While a plurality of ALUs 1060 is depicted here, it is noted that as few as a single ALU could be employed sequentially to perform the calculations for each of the corresponding registers. Alternatively, as many as one ALU could be employed for each to perform the calculations for each of the corresponding registers in a fully parallel implementation. Moreover, other number of ALUs can also be employed thereby giving a designer the ability to consider various cost performance trade-offs (e.g., various degrees of parallelism). The degree of parallelism of the ALUs 1060 is one of the many parameters that can be modified in designing an ECC decoding architecture in accordance with certain aspects of the invention.

When performing the division operations in accordance with generating the error location polynomial in accordance with RS decoding processing, a divider 1030 employs an inverter and a multiplier. This implementation of division is much cheaper than a single-cycle implemented divider in hardware. One of the reasons that such a divider 1030 (inverter and multiplier) can be employed herein because of the pipelined arrangement of the decoding processing. For example, the division processing can be afforded slightly more time herein when compared to prior art approaches. This allows for the use of multiple clock cycles to perform the inversion processing, and inversion is much cheaper to implement than a single-cycle implemented divider in hardware. A state machine 1020 is also employed to coordinate and govern the operations within the decoding processing.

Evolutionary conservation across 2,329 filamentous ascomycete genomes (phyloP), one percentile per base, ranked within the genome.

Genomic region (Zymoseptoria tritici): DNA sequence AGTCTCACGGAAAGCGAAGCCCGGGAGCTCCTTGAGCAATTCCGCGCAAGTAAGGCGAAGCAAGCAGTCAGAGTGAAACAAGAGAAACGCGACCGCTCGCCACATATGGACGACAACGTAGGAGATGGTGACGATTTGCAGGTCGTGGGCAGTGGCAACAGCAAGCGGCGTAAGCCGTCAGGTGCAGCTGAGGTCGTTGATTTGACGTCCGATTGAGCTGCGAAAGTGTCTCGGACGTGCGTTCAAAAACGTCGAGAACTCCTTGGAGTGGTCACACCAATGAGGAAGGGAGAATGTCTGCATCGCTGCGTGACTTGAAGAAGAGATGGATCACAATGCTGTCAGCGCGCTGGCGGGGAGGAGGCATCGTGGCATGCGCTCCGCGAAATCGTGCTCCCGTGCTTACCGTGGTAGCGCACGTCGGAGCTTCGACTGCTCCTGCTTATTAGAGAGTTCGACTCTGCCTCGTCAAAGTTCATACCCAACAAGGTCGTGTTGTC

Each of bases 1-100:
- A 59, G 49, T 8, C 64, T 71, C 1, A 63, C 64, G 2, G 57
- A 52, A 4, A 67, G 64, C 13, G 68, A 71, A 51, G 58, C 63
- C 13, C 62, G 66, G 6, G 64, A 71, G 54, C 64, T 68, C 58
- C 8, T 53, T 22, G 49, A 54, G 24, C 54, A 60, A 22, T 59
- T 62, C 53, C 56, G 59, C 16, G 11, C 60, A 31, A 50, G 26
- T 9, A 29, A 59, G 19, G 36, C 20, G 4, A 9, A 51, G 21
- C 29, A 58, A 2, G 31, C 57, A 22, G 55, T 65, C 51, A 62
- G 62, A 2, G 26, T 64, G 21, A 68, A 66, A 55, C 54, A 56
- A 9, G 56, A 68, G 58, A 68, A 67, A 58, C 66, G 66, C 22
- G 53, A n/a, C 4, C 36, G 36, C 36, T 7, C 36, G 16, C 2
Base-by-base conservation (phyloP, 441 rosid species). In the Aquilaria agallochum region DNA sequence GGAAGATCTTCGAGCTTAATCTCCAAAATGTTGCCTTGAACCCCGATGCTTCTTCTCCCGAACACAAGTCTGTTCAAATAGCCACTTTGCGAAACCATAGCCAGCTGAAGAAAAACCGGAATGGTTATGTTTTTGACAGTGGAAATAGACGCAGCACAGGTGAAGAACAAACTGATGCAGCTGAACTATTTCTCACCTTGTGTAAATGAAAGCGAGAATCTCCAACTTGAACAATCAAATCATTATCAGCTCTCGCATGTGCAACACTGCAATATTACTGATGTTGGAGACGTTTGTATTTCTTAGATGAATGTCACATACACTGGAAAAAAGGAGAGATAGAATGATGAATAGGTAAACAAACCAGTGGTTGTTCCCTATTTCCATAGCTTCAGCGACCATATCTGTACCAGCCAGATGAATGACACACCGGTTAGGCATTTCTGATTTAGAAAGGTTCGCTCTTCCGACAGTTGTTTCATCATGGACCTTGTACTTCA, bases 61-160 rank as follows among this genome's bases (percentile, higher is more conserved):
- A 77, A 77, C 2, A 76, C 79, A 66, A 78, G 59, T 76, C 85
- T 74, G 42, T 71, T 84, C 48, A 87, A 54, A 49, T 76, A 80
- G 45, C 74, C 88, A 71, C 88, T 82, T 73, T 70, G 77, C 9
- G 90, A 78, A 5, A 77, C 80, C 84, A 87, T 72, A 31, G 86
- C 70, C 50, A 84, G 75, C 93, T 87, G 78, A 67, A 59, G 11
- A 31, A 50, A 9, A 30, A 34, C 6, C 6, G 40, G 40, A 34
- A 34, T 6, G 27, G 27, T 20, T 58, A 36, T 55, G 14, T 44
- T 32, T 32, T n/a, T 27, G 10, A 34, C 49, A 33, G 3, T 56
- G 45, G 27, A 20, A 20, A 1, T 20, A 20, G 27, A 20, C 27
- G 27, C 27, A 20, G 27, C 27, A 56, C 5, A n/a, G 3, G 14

As can be seen, the total number of registers required is slightly more than 4n, where n is the hardware correction power and n≦t; it is noted that t is the ECC software correction power. It is noted that this diagram corresponds to the ECC decoder and does not include the symbol/syndrome computer module. When also including the symbol/syndrome computer module, then total number of registers required would be slightly more than 6n.

In accordance with certain embodiments of decoding of a RS coded signal, it may be required to compute the error value polynomial, which is also referred to as the error magnitude polynomial. If this is a requirement, the value in the DEST register bank (reference numeral 1050) may be moved into the SRC register bank (reference numeral 1040) so that the error value polynomial can be computed and stored in the DEST register bank. However, some implementations may not require generation of the error value polynomial at all.